Although pomegranates have been in the produce aisle for a while, emerging research now credits this trendy fruit with a host of health benefits. Rich in phytochemicals, potassium, antioxidants and vitamins C and B6, tart-but-sweet pomegranates are enjoying renewed status as a health-smart food.
What makes pomegranates so healthy? Their benefits include:
Pass the pomegranates, please
- Better heart health. Like many fruits, pomegranates are a good source of antioxidants and phytochemicals like polyphenols, which may help protect against heart disease. Pomegranates’ juice contains much higher levels of antioxidants than other fruit juices do. These antioxidants help keep blood vessels healthy, maintain blood flow and reduce LDL (bad) cholesterol, which clogs arteries.
- Anti-aging properties. Pomegranates’ antioxidants help fight against the free radicals that speed up aging. Pomegranate fruit extract may protect against osteoarthritis by inhibiting joint cartilage from breaking down. And according to scientists at Loma Linda University in California, animal research suggests that drinking pomegranate juice reduces the buildup of harmful proteins associated with Alzheimer’s disease.
To reap pomegranates’ benefits, either eat the fresh fruit or drink the bottled juice. The vivid red fruit is in season from September to January. Before drinking pomegranate juice regularly, however, check with your healthcare provider or pharmacist—the juice can adversely affect the metabolism of certain prescriptions. It can also cause blood pressure to drop too low if combined with some blood pressure medications. If you’re watching your weight, don’t forget how juice calories can add up—one top brand of pomegranate juice contains 140 calories a cup.How to eat a pomegranate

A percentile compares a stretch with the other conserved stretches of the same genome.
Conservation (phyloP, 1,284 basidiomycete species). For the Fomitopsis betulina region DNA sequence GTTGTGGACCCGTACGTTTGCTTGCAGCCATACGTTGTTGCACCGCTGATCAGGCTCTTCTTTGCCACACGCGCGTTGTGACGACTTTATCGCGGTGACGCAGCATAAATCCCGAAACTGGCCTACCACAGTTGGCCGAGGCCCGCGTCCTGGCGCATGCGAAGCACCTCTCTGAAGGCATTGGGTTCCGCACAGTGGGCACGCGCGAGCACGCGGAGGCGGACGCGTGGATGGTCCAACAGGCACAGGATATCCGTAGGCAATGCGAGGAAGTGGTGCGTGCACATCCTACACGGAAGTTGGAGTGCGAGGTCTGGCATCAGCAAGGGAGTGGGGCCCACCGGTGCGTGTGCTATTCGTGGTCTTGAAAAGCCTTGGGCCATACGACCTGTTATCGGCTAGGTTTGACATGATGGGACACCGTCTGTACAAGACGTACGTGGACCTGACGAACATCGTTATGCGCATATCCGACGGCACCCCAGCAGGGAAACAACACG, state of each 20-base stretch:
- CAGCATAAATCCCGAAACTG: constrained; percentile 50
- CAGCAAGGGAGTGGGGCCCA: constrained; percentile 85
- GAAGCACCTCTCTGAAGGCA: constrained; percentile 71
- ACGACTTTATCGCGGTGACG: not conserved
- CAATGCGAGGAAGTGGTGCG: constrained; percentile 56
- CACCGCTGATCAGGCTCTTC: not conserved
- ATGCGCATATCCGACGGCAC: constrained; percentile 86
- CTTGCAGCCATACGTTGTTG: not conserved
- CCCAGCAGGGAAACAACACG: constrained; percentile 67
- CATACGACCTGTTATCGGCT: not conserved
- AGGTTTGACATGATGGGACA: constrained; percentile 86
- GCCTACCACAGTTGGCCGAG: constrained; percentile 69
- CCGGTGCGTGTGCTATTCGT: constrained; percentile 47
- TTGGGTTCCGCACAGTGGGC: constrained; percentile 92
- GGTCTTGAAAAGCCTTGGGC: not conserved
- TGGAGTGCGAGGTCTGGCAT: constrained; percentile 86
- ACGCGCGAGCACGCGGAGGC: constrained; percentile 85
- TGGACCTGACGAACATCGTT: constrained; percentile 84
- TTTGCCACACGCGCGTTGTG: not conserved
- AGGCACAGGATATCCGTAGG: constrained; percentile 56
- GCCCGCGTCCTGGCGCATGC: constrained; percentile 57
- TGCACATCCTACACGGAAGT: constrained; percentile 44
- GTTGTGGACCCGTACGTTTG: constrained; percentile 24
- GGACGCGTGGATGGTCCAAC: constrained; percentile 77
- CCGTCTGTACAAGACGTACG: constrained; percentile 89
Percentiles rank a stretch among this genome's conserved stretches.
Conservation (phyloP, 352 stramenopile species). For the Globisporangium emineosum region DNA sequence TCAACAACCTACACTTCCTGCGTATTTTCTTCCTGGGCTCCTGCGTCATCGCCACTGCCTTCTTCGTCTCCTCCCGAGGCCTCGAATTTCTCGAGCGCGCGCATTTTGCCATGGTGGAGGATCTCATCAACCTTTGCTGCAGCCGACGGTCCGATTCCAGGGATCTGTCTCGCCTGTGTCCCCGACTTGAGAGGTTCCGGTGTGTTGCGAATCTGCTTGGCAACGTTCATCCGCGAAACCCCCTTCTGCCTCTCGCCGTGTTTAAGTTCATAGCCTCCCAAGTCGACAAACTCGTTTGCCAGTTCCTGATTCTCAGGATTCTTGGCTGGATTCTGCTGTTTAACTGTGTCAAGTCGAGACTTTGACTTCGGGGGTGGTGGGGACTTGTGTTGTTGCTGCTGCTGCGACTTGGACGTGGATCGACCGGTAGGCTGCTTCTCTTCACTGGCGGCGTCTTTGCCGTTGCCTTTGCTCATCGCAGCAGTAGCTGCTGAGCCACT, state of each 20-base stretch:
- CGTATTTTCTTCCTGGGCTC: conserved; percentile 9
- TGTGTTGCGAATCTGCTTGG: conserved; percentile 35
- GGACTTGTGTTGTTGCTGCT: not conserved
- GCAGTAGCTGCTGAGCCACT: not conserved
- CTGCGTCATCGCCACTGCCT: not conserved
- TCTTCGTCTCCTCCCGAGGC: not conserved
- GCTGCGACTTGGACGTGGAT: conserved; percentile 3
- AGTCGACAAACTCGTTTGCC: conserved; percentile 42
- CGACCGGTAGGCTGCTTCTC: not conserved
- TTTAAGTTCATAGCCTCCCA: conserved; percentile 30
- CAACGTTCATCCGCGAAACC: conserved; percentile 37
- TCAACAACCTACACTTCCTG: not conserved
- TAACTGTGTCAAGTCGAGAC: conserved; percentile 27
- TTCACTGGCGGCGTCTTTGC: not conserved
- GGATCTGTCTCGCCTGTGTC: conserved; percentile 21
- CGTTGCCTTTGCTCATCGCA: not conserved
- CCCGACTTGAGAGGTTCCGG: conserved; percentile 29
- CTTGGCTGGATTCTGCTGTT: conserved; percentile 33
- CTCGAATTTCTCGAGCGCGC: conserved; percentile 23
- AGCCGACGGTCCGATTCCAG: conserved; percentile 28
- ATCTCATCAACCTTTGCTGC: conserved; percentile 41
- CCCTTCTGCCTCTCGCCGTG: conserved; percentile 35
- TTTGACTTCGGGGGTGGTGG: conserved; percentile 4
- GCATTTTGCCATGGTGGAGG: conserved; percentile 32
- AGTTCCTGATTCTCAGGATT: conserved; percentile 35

Pomegranates may look strange. The fruit’s flesh consists of hundreds of tiny, red juice sacs, each surrounding one seed. These sacs, called arils, are balled together within a tough outer peel. The juicy arils are easy to retrieve if you follow these steps:
- Remove the pomegranate’s crown; cut the fruit into sections.
- Place the sections in water and, while keeping the fruit under water, remove the arils with your fingers. The arils will sink and the white pulpy membranes will float. Discard the peel and pulp.
- Strain the water. You can eat the entire arils, including seeds. Enjoy them alone or in salads and baked foods.